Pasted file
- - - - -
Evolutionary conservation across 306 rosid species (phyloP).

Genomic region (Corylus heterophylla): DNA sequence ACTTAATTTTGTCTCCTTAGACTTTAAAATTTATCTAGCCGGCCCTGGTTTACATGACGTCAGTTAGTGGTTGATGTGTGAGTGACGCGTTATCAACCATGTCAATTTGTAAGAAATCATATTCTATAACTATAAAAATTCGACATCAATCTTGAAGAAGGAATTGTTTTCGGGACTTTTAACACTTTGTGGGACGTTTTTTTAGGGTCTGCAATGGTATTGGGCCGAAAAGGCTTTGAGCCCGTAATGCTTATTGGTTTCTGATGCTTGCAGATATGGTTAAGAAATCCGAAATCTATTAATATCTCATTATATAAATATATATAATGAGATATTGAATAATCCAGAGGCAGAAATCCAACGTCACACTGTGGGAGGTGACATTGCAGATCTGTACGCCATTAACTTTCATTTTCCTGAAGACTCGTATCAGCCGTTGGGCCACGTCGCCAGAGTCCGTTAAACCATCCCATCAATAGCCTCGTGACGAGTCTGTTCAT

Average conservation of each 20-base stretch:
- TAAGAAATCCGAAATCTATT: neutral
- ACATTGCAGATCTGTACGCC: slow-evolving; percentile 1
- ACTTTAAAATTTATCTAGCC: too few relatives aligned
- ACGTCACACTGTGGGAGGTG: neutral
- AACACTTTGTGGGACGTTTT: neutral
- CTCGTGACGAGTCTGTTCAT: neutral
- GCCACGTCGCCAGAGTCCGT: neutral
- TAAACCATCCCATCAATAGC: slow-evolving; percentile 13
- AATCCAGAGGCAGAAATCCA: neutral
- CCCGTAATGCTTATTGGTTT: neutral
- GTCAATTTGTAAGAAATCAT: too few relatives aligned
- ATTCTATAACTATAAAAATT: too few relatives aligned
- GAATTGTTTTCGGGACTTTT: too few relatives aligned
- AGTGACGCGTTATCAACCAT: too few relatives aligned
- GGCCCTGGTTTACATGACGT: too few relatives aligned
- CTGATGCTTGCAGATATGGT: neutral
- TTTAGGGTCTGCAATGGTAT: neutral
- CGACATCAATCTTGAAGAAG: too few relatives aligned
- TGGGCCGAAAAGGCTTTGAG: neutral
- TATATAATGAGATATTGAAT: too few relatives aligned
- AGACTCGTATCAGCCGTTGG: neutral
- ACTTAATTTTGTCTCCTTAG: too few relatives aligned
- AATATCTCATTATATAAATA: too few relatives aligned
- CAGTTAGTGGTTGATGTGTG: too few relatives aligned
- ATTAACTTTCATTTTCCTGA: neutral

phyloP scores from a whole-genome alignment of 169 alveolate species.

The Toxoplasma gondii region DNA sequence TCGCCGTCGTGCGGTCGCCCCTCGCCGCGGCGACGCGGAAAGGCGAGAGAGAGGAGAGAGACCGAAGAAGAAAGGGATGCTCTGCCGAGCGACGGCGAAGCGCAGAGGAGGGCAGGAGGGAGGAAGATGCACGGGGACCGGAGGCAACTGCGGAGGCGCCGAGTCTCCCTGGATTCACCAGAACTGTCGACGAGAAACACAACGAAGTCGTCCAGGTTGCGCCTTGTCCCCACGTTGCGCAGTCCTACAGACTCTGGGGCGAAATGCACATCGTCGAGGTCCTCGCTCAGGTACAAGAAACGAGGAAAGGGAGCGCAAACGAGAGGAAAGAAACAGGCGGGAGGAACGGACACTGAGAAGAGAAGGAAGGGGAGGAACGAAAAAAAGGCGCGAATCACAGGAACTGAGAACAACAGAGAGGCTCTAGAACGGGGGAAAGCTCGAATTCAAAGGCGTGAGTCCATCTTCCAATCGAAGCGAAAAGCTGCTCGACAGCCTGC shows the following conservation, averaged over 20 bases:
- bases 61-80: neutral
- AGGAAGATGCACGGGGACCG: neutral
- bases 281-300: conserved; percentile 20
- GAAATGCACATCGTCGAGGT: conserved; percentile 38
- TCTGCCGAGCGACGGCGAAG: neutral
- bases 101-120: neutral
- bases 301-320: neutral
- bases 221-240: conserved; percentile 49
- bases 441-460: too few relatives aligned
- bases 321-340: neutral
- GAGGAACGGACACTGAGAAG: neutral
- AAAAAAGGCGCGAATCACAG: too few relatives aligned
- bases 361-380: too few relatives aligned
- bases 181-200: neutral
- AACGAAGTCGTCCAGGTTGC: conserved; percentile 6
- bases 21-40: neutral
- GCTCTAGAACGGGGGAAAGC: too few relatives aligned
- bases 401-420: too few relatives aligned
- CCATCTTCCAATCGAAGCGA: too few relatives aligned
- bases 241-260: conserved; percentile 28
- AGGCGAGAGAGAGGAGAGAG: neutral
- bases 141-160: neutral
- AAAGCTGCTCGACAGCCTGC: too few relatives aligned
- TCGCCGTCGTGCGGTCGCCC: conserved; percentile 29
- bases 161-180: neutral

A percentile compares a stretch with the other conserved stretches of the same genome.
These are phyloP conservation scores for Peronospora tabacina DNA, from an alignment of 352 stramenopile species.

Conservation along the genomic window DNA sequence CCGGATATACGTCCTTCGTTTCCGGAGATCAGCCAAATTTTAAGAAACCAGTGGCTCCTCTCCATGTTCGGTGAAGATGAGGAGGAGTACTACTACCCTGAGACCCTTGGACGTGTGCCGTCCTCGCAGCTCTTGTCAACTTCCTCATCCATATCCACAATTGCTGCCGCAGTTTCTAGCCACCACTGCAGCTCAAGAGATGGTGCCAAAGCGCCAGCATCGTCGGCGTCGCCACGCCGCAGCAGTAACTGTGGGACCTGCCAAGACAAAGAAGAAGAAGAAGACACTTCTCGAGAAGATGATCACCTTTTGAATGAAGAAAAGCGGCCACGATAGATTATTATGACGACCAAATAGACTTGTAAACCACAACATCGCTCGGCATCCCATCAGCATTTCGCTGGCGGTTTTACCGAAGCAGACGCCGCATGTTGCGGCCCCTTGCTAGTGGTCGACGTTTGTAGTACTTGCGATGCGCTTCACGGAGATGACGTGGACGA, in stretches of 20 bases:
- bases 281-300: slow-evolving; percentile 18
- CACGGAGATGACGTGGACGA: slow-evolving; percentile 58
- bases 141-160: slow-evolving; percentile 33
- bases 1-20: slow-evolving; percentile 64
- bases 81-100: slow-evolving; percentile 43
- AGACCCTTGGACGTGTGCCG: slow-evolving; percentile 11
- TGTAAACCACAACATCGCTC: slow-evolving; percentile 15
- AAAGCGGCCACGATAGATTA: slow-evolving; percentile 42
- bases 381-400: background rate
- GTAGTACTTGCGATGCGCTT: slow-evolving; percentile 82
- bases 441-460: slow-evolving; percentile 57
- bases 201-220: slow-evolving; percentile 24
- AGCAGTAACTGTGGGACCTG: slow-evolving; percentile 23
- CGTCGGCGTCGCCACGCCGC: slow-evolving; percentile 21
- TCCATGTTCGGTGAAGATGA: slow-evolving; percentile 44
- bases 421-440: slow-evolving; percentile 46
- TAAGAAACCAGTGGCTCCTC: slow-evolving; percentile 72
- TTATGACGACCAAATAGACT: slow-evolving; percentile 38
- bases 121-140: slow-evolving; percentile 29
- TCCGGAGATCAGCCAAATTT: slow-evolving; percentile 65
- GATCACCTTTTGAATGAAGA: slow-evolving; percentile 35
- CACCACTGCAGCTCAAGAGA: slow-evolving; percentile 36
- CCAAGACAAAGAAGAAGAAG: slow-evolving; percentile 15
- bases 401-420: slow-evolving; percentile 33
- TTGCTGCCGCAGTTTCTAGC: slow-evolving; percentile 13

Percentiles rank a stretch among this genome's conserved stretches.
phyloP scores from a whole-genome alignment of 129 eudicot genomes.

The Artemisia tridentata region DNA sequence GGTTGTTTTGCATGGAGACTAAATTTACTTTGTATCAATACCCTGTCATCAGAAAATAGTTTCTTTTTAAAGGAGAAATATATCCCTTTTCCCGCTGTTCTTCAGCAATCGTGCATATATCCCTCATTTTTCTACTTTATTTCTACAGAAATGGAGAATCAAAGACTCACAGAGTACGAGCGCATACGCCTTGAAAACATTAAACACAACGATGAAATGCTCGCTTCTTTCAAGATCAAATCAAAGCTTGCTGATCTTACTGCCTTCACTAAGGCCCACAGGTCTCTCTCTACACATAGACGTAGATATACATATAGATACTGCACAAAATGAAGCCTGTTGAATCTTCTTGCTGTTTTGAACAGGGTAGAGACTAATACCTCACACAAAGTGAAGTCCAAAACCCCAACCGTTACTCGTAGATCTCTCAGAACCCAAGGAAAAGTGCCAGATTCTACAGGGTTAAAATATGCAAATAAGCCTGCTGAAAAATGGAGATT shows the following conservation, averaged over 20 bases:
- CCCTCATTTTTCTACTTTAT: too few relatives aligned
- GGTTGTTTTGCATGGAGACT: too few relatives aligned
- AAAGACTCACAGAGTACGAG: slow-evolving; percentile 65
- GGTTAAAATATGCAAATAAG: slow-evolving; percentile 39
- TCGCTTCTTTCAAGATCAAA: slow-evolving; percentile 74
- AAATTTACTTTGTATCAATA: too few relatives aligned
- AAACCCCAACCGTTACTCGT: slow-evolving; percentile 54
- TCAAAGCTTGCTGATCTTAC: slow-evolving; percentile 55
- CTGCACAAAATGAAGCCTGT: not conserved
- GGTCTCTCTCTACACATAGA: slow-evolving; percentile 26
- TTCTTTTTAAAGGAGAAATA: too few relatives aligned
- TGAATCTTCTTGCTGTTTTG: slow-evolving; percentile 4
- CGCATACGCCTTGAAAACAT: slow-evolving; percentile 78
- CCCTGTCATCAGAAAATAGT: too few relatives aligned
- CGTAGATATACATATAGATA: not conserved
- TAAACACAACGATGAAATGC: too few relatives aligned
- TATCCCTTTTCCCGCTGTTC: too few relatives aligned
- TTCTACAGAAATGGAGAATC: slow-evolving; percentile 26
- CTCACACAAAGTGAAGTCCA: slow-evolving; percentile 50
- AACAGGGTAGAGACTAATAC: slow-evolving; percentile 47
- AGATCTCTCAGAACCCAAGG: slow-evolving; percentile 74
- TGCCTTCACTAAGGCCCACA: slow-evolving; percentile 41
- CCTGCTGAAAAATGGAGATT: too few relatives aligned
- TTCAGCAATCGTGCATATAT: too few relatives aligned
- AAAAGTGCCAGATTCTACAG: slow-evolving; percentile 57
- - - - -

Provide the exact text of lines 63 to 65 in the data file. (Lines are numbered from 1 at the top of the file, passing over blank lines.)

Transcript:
- bases 81-100: slow-evolving; percentile 43
- AGACCCTTGGACGTGTGCCG: slow-evolving; percentile 11
- TGTAAACCACAACATCGCTC: slow-evolving; percentile 15